Identification of a haem domain in human soluble adenylate cyclase.

Middelhaufe S, Leipelt M, Levin LR, Buck J, Steegborn C - Biosci. Rep. (2012)

Testing of potential axial haem ligands(A) Spectra of sAC-HD at pH 7.8 (black line), pH 10.0 (dotted line) and pH 5.5 (grey line). Acidic pH causes a shift of the Soret peak from 418 (pH 7.8) to 414 nm (pH 5.5) indicating histidine or lysine as probably axial haem ligands. (B) Sequence alignment of sAC-HD and homologous fragments from other sACs reveals six histidine residues (●) with different levels of conservation as putative axial haem ligands. Further, a putative binding motive for covalently bound haem is indicated (▲). The residue numbers and predicted secondary structure elements refer to human sAC-HD. Blue-coloured residues indicate high conservation of physicochemical properties and red colour reflects medium conservation. The secondary structure prediction was generated with Jpred [48].
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Related In: Results  -  Collection

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getmorefigures.php?uid=PMC3475452&req=5

Figure 4: Testing of potential axial haem ligands(A) Spectra of sAC-HD at pH 7.8 (black line), pH 10.0 (dotted line) and pH 5.5 (grey line). Acidic pH causes a shift of the Soret peak from 418 (pH 7.8) to 414 nm (pH 5.5) indicating histidine or lysine as probably axial haem ligands. (B) Sequence alignment of sAC-HD and homologous fragments from other sACs reveals six histidine residues (●) with different levels of conservation as putative axial haem ligands. Further, a putative binding motive for covalently bound haem is indicated (▲). The residue numbers and predicted secondary structure elements refer to human sAC-HD. Blue-coloured residues indicate high conservation of physicochemical properties and red colour reflects medium conservation. The secondary structure prediction was generated with Jpred [48].
Mentions: Typical transporters for diatomic gas ligands belong to the globin family, which features an all-α-fold. Secondary structure prediction for sAC-HD suggests a mixed α–β-fold, and UV–CD spectroscopy indeed indicates approx. 34% α-helix and 30% β-sheet content (Figure 3A). While this distribution suggests no similarity to globins, it instead indicates a potential structural resemblance to the mixed-α–β HDs of the H-NOX (haem-NO/oxygen) family, which comprises the sGC HD and the gas sensing PAS (Per-Ant-Sim) domains [30–32]. Both families are highly degenerate on sequence level, but manual alignment of predicted sAC-HD secondary structure elements with two structurally characterized haem-containing PAS domains [33] uncovered weak similarity (Figure 3B). The alignment indicated His966 of sAC-HD as a potential axial haem ligand, i.e. one of the possibly two haem iron ligands not provided by the porphyrin system. Positions of soret and α-peak for sAC-HD indeed indicate a six-fold co-ordination [21], which implies the presence of two such axial amino acid ligands. However, when we mutated this histidine residue to alanine, spectra of the sAC-HD-H966A variant showed negligible deviations from wild-type (Table 1). The lack of an additional absorption band above 600 nm also excluded methionine as axial ligand [28], and a Soret shift at acidic pH indicated histidine or lysine and ruled out tyrosine (Figure 4A). Mutating six histidine residues conserved in sAC from different species (Figure 4B) also did not result in significant spectral deviation from wild-type (Table 1). Thus determining the fold and elucidating haem interaction details of sAC-HD will require further structural studies.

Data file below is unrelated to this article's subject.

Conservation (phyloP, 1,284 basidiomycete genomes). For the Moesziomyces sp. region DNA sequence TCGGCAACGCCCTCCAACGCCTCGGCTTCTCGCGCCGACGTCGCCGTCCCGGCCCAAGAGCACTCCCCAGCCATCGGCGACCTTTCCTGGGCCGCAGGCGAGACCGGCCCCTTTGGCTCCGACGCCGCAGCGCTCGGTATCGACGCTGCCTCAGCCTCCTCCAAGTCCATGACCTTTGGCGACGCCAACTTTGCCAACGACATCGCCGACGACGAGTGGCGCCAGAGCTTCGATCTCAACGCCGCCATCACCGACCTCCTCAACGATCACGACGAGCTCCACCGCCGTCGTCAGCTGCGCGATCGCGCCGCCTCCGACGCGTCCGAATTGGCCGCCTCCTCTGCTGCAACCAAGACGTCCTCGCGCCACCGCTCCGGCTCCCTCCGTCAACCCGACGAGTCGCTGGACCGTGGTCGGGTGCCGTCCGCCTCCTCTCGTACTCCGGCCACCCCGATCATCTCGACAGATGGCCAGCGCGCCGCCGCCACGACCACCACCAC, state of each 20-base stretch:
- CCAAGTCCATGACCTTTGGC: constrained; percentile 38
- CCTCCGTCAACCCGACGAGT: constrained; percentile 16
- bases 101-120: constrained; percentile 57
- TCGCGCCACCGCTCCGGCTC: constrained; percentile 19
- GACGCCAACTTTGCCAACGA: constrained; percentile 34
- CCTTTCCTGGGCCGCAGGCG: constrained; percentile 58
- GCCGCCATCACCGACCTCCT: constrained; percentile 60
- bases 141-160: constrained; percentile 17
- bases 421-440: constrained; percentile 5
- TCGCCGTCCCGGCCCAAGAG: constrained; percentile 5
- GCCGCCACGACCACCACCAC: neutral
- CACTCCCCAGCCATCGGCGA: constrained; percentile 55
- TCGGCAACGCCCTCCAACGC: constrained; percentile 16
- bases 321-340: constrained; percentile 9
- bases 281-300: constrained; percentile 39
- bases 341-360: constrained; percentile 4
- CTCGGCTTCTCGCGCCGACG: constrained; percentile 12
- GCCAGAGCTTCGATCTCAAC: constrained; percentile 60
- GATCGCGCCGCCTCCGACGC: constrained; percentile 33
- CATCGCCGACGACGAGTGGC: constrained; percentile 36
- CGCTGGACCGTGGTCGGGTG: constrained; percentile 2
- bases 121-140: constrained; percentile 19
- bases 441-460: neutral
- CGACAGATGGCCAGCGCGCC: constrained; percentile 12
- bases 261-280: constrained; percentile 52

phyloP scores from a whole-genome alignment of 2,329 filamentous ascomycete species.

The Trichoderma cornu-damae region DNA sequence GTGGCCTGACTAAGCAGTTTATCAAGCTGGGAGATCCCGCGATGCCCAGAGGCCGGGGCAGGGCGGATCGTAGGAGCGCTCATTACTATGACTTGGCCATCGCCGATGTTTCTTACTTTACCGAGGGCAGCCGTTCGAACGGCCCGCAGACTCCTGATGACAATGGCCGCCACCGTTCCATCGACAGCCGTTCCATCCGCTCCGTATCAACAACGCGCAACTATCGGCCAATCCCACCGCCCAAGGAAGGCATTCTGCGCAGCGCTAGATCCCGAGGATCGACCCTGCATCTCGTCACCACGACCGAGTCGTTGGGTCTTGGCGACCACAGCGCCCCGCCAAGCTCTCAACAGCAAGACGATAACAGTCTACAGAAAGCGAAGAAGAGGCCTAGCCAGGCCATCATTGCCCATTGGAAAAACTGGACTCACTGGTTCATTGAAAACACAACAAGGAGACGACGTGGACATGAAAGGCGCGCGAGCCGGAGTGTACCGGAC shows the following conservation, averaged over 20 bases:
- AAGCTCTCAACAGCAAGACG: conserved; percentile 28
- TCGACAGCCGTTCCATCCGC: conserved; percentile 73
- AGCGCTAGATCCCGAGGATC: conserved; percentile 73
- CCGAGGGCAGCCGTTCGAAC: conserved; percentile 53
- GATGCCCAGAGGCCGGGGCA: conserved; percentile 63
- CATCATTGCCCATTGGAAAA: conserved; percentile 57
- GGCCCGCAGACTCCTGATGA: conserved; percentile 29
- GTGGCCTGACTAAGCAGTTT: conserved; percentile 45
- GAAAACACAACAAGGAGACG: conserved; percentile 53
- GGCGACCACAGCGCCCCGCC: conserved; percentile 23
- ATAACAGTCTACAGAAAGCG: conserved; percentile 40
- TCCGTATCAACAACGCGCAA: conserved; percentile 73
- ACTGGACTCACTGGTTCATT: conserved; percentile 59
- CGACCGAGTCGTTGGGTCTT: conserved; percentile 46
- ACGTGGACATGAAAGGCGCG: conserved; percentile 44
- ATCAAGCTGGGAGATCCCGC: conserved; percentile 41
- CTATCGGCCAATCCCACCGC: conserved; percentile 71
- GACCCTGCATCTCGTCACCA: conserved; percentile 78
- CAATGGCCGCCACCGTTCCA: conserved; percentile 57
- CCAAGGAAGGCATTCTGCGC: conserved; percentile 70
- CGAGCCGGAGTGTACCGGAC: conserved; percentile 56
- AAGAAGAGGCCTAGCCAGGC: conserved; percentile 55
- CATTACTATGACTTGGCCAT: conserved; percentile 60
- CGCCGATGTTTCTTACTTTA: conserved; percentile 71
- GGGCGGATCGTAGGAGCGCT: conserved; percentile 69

Bottom Line: The sAC-HD (sAC haem domain) forms a larger oligomer and binds, non-covalently, one haem cofactor per monomer.Spectral analyses and mutagenesis reveal a 6-fold co-ordinated haem iron atom, probably with non-typical axial ligands, which can bind both NO and CO (carbon monoxide).Our results reveal a novel mechanism for regulation of cAMP signalling and suggest a need for reanalysis of previous studies on mechanisms of haem ligand effects on cyclic nucleotide signalling, particularly in testis and skeletal muscle.

View Article: PubMed Central - PubMed

Affiliation: Department of Physiological Chemistry, Ruhr-University Bochum, Bochum, Germany.

ABSTRACT
The second messengers cAMP and cGMP mediate a multitude of physiological processes. In mammals, these cyclic nucleotides are formed by related Class III nucleotidyl cyclases, and both ACs (adenylate cyclases) and GCs (guanylate cyclases) comprise transmembrane receptors as well as soluble isoforms. Whereas sGC (soluble GC) has a well-characterized regulatory HD (haem domain) that acts as a receptor for the activator NO (nitric oxide), very little is known about the regulatory domains of the ubiquitous signalling enzyme sAC (soluble AC). In the present study, we identify a unique type of HD as a regulatory domain in sAC. The sAC-HD (sAC haem domain) forms a larger oligomer and binds, non-covalently, one haem cofactor per monomer. Spectral analyses and mutagenesis reveal a 6-fold co-ordinated haem iron atom, probably with non-typical axial ligands, which can bind both NO and CO (carbon monoxide). Splice variants of sAC comprising this domain are expressed in testis and skeletal muscle, and the HD displays an activating effect on the sAC catalytic core. Our results reveal a novel mechanism for regulation of cAMP signalling and suggest a need for reanalysis of previous studies on mechanisms of haem ligand effects on cyclic nucleotide signalling, particularly in testis and skeletal muscle.

Show MeSH
Related in: MedlinePlus